US Expats2021-11-22T12:58:21-05:00

Taxes for Expats | US Citizens Living Abroad

If you’re like many US citizens living abroad, you probably have many tax questions. Maybe you are trying to figure out your tax filing requirements in both countries. Or how to avoid double taxation. Perhaps you heard a rumor that you could exclude more than $100,000 of your income from US tax but aren’t sure how to do it. And what about the FBAR?

The rumor mill among expats never stops. And even when you do your homework online, it’s hard to know if you’re getting the right information. Every day, we help US expats take advantage of the great tax benefits available to them. And avoid the huge pitfalls that can cost them dearly.

Tips for Reducing Your Total Tax

As an American living abroad, you have multiple ways you can reduce your total tax:

  1. Claim benefits under tax treaties
  2. Use the Foreign Earned Income Exclusion and Foreign Housing Exclusions to shield income completely from US tax
  3. Claim foreign tax credits on your US return for taxes paid abroad
  4. Make use of special elections and adjustments in your first and last year’s abroad
  5. Coordinate approaches between your US and foreign tax preparers to identify the best solution for both sides

We can help you navigate the complex calculations and compare your tax results under different approaches. We also advise on how to comply with US tax laws and foreign asset reporting requirements. And can refer reliable tax providers for your foreign tax preparation needs.

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Don’t Forget Your Foreign Asset Reporting

Expat tax is more than just reporting your income and claiming all possible tax benefits for Americans living abroad. It’s also about making sure you get your foreign asset reporting right.

Why? Because your innocent actions (or inactions) can easily get you in trouble with the IRS.

Here are just a few examples of common things Americans do while living abroad that get them in big trouble with the IRS:

  • Investing in a personal retirement plan outside the US (such as an ISA or superannuation)
  • Making employee contributions to a foreign employer’s pension plan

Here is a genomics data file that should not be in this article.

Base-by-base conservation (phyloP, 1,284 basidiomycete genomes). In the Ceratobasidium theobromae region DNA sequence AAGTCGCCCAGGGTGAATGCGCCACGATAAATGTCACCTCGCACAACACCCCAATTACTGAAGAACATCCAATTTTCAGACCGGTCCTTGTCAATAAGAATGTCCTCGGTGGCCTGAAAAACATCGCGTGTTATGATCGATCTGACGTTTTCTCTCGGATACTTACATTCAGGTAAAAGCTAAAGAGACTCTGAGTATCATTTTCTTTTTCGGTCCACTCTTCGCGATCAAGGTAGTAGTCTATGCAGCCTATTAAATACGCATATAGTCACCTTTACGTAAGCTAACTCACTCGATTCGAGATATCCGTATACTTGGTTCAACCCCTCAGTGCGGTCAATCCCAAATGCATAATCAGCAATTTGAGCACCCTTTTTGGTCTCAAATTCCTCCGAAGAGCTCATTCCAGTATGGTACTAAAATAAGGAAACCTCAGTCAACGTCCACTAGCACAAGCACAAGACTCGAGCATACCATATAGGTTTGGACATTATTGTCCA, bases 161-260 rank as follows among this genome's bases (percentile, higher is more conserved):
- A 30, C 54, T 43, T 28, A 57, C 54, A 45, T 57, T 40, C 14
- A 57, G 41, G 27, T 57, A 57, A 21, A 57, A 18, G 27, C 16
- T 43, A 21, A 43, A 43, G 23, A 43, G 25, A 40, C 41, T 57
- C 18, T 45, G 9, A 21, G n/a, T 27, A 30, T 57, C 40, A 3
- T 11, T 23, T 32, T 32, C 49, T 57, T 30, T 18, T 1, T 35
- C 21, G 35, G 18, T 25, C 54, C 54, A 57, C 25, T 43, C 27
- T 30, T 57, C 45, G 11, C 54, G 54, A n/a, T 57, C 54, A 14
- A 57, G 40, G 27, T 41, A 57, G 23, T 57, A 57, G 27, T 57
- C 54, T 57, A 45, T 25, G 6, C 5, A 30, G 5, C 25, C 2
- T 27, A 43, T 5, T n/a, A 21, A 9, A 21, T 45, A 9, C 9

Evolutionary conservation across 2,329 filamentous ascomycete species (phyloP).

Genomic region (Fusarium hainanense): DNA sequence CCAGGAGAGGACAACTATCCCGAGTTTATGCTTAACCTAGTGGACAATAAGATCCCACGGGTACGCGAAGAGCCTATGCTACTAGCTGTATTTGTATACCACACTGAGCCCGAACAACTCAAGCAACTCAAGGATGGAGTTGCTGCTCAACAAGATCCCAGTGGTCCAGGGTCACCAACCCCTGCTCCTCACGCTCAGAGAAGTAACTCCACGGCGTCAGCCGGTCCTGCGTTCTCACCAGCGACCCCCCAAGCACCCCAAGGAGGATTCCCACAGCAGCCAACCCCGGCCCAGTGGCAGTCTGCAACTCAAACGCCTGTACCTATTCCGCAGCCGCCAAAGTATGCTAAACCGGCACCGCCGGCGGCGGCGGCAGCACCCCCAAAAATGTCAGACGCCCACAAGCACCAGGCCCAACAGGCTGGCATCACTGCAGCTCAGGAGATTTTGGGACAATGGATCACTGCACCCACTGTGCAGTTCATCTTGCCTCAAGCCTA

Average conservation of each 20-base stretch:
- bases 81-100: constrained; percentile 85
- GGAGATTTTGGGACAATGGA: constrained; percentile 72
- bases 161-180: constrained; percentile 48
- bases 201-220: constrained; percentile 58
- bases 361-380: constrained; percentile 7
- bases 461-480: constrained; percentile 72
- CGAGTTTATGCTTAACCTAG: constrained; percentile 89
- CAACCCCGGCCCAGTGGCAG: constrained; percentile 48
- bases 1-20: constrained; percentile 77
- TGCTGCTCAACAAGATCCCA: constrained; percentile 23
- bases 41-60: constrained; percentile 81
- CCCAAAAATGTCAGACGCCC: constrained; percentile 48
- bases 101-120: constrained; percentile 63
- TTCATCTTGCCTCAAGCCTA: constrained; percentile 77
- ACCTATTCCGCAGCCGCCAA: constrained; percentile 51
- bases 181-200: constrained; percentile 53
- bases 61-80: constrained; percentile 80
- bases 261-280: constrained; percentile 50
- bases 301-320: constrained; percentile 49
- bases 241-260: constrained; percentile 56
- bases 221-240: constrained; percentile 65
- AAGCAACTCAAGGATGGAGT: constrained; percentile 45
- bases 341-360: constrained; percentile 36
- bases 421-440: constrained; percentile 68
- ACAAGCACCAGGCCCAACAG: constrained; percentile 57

• Rolling over foreign pension plans to other retirement accounts
  • Not properly reporting employer or personal pensions or life insurance
  • Investing in foreign mutual funds or pooled investments
  • Investing in real estate or other investments through a trust or entity

Doing any of these things (among other actions) can make you subject to US tax and reporting requirements on a variety of required “informational disclosure” forms— not just the FBAR! These forms carry penalties of $10,000, $25,000, or $100,000 per form if you fail to file them each year. Learn more about our Foreign Asset Reporting services.

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Frequently Asked Tax Questions for US Citizens Living in Foreign Countries

Do US citizens always need to file US tax returns when living overseas?2020-01-15T15:05:21-05:00

Generally, yes. As a US citizen, you typically must file a US tax return each year to report your worldwide income and foreign financial assets. This is true even if you live outside the United States and even if you pay foreign taxes on your income. Ultimately, you may not owe US tax, but you shouldn’t be tempted to skip the filings. To claim expat tax benefits (and not owe US tax), you must actually file a tax return. Plus, you might be required to file state tax returns for your home state, as well as informational filings for your foreign assets. Skipping any of these usually results in steep penalties and interest charges.

What is the 330 day rule?2020-01-15T15:04:19-05:00

You may have heard about the Foreign Earned Income Exclusion (FEIE), which allows expats to shield more than $100,000 of salary or compensation from US tax each year. There are two ways to qualify for the FEIE. Under the Physical Presence Test (PPT), you must remain outside the US for 330 days in a 365-day period. Under the Bona Fide Residence (BFR) Test, your days outside the US are less important. This test looks at your facts and circumstances to determine whether you were a resident of a foreign country during the calendar year.